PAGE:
Vine: the Next Big Thing in Social Marketing?
Now that you’ve had time to establish your strategy and day-to-day routine for marketing with Pinterest and Instagram, don’t you think you’re overdue for a new weapon on your social utility belt? Ok, maybe you weren’t “dying” for one, but whether you like it or not, there’s a new player on the block. Vine, owned by Twitter, is a mobile app that allows users to create 6-second videos, aesthetically similar to gifs.
While Vine was introduced with a great deal of buzz and excitement, it still has its share of critics and skeptics. Recent articles, with ominous titles such as, “Introducing Vine: The Worst Thing Ever to Happen to Content Marketing?” and “Fruit of Twitter’s Vine Could Be Rotten for Business,” have certainly scared off their fair share of marketers.
One of the common questions Vine faces from marketers is, “What am I supposed to do with a 6 second video?” This reminds me of a few years back, when a strong segment of the population was sharing sentiments such as, “Twitter? What’s the point? No one cares what I had for breakfast today!” We all know how that went.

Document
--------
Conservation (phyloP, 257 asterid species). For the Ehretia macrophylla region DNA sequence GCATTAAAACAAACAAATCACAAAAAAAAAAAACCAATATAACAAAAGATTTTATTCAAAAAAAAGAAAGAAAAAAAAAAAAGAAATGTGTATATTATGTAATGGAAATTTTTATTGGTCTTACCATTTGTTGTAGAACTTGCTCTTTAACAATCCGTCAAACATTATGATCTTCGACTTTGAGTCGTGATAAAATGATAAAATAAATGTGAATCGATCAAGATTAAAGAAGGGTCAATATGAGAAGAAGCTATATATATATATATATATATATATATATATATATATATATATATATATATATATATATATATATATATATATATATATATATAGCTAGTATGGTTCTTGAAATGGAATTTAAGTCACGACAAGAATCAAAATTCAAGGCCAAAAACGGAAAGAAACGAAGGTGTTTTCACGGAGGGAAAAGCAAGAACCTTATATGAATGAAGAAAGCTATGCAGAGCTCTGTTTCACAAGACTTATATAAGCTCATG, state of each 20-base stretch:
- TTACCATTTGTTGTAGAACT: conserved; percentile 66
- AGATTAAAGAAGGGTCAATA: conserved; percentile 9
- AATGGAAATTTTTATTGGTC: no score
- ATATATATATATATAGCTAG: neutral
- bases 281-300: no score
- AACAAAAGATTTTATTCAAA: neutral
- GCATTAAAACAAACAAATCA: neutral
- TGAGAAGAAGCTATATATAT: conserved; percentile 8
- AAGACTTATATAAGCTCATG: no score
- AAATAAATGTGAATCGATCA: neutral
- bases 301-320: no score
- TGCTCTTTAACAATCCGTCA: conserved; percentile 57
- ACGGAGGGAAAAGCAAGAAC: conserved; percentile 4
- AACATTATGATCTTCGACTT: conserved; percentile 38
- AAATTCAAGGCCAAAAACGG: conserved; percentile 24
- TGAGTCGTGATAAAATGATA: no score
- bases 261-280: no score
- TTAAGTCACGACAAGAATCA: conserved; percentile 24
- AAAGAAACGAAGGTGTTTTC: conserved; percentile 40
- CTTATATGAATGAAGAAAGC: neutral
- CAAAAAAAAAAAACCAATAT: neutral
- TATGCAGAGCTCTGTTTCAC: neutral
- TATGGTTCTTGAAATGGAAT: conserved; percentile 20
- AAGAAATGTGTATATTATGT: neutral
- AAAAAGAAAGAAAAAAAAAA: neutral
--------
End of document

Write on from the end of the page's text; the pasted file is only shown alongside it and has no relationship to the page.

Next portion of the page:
I’m not saying Vine will gain equal footing with Twitter and Facebook. However, I do believe it is imprudent to immediately dismiss what could be a useful marketing tool due to a snap judgment or early “expert consensus.” Like with most visually driven mediums, B2B marketers will have to think outside the box to create engaging, memorable content using Vine.
One of the best uses of Vine I’ve seen thus far from a B2B was HubSpot’s Vine chat with CMO Mike Volpe. HubSpot’s Twitter followers could tweet questions at Volpe, who answered with video. Not only did using Vine facilitate clear and concise, answers, but also it added novelty and excitement to what would have otherwise been a chat centered on a hashtag.
Note the words “clear” and “concise” in the last paragraph. One thing you will not want to do when marketing with Vine is create “pointless” content. While the 6-second video format does lend itself to more fun and creative pieces, they should still be associated with an end goal. In addition, be sure your video either addresses your goal within those six seconds, or somehow points the viewer towards a more thorough solution. Otherwise, your Vine account will be contributing to the “deluge of crap” that I recently discussed.
Has your company begun experimenting with Vine yet? Can you think of any B2Bs that have found a creative way to use the app? Any and all examples (good or bad) are greatly appreciated!